What?s Appropriate?

Five Providers Step Up to Participate in CMS Demo

David Fisher, executive director, MITA

Dose reduction has unquestionably become one of the hot topics in the medical imaging industry, alongside more controversial ones like teleradiology. But unlike the latter, dose reduction is something that all parties?from physicians to patients to manufacturers?agree on: the less radiation a patient is exposed to, the better. And as David Fisher, executive director, Medical Imaging and Technology Alliance (MITA), said, ?The best way to reduce dose is not to give someone a dose.?

That is the motivation behind the Centers for Medicare and Medicaid Services? Medicare Imaging Demonstration (MID). The 2-year program is designed to promote appropriate utilization of advanced imaging services, while diminishing unnecessary overutilization and harmful radiation exposure. According to CMS, ?The program will assess the impact that decision support systems used by physician practices have on the appropriateness and utilization of advanced medical imaging services.?

?Back in MIPPA [Medicare Improvements for Patients and Providers Act of 2008], we worked on the finance committee to include language in that bill to allow us to test the application of appropriateness criteria as a means to ensure that imaging procedures are appropriate,? said Fisher. ?The announcement of the CMS program is the beginning of that legislative language.?

According to a press release on the CMS Web site, ?The demonstration includes only advanced diagnostic imaging services (specifically, the 11 modalities identified) provided to Medicare fee-for-service beneficiaries paid under Part B. Inpatient (Part A) and emergency department imaging services are excluded. Services provided by an outpatient clinic (Part B) are included in the demonstration.?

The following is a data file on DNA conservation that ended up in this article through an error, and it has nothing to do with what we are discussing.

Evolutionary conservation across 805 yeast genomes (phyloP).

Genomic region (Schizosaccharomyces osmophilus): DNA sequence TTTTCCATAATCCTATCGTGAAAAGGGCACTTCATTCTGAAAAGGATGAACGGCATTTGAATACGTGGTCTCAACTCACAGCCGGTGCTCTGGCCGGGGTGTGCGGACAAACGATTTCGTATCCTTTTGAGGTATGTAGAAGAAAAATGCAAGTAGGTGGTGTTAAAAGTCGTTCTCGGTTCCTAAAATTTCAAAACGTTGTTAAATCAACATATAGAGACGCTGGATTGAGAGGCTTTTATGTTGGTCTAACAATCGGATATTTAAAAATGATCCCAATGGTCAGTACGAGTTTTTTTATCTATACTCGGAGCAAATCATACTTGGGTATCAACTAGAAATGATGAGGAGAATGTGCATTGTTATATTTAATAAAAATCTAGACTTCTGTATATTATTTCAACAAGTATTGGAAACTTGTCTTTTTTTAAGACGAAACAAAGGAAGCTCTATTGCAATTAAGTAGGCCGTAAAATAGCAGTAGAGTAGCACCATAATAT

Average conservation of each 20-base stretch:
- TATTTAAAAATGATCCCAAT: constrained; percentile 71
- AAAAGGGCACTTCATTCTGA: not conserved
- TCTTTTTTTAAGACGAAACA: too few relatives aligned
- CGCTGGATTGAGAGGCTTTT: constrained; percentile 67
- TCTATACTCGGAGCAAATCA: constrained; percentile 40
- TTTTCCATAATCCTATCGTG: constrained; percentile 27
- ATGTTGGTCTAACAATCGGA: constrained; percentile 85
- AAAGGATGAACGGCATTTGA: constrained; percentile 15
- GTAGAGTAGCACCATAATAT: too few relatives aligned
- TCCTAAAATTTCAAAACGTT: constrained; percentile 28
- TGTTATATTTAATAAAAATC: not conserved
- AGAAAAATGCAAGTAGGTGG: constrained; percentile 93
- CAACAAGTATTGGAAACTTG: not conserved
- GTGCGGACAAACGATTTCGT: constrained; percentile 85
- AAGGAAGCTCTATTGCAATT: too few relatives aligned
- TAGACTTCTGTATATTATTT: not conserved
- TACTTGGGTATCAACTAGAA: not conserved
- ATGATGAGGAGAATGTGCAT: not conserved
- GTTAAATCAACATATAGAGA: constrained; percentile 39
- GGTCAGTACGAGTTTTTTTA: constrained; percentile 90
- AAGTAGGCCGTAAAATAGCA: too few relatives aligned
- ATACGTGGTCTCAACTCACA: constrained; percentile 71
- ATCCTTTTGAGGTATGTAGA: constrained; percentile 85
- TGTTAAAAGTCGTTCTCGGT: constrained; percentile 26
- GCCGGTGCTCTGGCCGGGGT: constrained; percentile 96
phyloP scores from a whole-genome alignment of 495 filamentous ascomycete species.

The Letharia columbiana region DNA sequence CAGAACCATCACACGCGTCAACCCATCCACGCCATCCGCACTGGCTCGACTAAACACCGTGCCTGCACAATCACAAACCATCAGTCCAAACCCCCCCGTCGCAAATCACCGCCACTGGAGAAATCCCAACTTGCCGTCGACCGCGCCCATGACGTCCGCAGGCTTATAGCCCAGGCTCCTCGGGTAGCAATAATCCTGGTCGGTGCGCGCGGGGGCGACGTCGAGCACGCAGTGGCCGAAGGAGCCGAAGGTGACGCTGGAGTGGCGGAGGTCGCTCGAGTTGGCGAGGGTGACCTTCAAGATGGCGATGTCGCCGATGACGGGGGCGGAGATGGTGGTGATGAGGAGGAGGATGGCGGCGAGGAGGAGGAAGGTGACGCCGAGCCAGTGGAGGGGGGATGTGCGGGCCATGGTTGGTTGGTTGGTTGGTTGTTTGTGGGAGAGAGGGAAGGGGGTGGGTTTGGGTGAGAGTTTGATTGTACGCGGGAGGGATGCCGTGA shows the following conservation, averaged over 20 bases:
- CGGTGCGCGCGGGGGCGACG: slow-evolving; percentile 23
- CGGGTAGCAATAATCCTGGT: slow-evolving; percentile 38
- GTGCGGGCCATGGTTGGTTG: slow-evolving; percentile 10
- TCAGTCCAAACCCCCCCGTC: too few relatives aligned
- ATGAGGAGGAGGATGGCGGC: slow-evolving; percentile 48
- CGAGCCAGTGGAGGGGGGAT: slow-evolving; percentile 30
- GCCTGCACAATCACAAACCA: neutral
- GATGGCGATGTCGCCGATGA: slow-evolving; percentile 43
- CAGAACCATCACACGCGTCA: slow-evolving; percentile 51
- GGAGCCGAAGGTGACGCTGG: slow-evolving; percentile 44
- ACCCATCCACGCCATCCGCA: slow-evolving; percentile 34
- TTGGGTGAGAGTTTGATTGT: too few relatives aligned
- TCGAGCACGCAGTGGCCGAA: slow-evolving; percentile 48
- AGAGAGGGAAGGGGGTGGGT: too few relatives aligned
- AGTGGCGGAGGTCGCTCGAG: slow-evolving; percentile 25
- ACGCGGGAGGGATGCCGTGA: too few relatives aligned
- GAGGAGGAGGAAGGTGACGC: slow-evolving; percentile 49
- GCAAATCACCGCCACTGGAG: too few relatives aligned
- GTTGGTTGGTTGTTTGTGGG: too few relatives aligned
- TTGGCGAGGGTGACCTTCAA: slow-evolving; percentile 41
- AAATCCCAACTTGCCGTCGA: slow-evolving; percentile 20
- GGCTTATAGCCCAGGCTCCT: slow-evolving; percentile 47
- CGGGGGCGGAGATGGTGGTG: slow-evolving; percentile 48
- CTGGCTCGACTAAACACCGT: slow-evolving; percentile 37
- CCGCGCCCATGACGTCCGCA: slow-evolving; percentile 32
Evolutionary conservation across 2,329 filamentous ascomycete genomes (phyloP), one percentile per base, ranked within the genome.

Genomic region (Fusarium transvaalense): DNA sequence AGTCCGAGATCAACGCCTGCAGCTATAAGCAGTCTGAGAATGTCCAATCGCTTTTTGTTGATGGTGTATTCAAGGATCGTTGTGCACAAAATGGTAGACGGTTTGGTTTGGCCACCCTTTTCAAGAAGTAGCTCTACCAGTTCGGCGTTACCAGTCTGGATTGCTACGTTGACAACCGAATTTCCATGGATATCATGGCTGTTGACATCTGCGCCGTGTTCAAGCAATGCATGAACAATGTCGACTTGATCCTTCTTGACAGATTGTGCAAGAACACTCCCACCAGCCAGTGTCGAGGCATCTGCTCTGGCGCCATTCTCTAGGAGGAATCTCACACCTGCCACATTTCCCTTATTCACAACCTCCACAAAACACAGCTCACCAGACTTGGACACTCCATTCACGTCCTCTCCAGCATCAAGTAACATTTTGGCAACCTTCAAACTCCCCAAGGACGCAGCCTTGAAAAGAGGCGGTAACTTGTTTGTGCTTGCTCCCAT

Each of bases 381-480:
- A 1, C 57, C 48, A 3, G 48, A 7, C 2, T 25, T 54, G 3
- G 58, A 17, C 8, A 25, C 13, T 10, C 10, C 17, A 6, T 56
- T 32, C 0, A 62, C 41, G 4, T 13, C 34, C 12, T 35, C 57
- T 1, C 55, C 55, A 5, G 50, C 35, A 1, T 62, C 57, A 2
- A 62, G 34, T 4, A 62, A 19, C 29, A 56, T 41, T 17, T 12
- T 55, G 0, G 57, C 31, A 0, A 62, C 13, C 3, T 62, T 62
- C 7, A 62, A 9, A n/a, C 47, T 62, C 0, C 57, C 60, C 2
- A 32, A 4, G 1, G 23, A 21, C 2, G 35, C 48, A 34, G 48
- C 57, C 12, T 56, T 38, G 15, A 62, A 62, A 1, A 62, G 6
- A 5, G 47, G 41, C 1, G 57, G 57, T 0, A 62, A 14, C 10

Five different locations?Brigham & Women?s Hospital, Henry Ford Health System, Maine Medical Center-Physician Hospital Organization, University of Wisconsin-Madison, and National Imaging Associates?have agreed to take part in the demonstration. Each facility will use appropriateness criteria and, after the 2-year demonstration is complete, will deliver the data to CMS to report the findings.

The appropriateness criteria used in the demonstration will be medical specialty guidelines that are developed or endorsed by medical specialty societies.

The criteria, which will be installed in computerized decision support systems, are intended to give physicians immediate reference to established standards when making on-the-spot decisions about future imaging procedures for patients. Fisher guesses that the criteria will be uploaded to an existing physician ordering system, which can then alert the physician if an inappropriate test has been ordered. From there, the physician can either heed the advice of the system or disregard it if the test is necessary.

?The demonstration is designed to test whether there are any changes to the number or type of procedures that take place based on physician-specific appropriateness criteria that are included as part of health IT systems, which are installed at these different locations,? he said.

This process, as Fisher notes, was established in part because of the difficulties the imaging field is experiencing with the recent but severe decline in reimbursement, and the general perception that diagnostic imaging is being overutilized. But he urges that the system aims only to eliminate inappropriate imaging procedures.

?We want to get rid of inappropriate imaging, but we want to be sure that imaging that is appropriate for a diagnosis and gives the physician the tools they need to treat a patient shouldn?t be tossed out with the bathwater, so to speak,? said Fisher.

?We believe that rather than ratcheting down payment to try to force physicians out of particular behaviors or to use third parties as a means to artificially lower imaging levels, we can actually work with physicians to develop the appropriate criteria for different types of procedures and thereby eliminate inappropriate imaging while preserving imaging for diagnosis and treatment.

?We?ve always supported eliminating inappropriate imaging. No one should pay for inappropriate imaging. However, we don?t want to use artificial means to reduce appropriate imaging. Appropriateness criteria are the right way to do that.?

Eventually, Fisher hopes that this demonstration will provide positive results and can be the model for a program that can be more universally applied to imaging facilities. After the 2-year demonstration is complete, CMS will evaluate the findings over the course of a year and eventually release what they have uncovered.

?We would hope that if the program demonstrates a reduction in inappropriate imaging, the CMS would try to roll it out across the country,? said Fisher.

—Chris Gaerig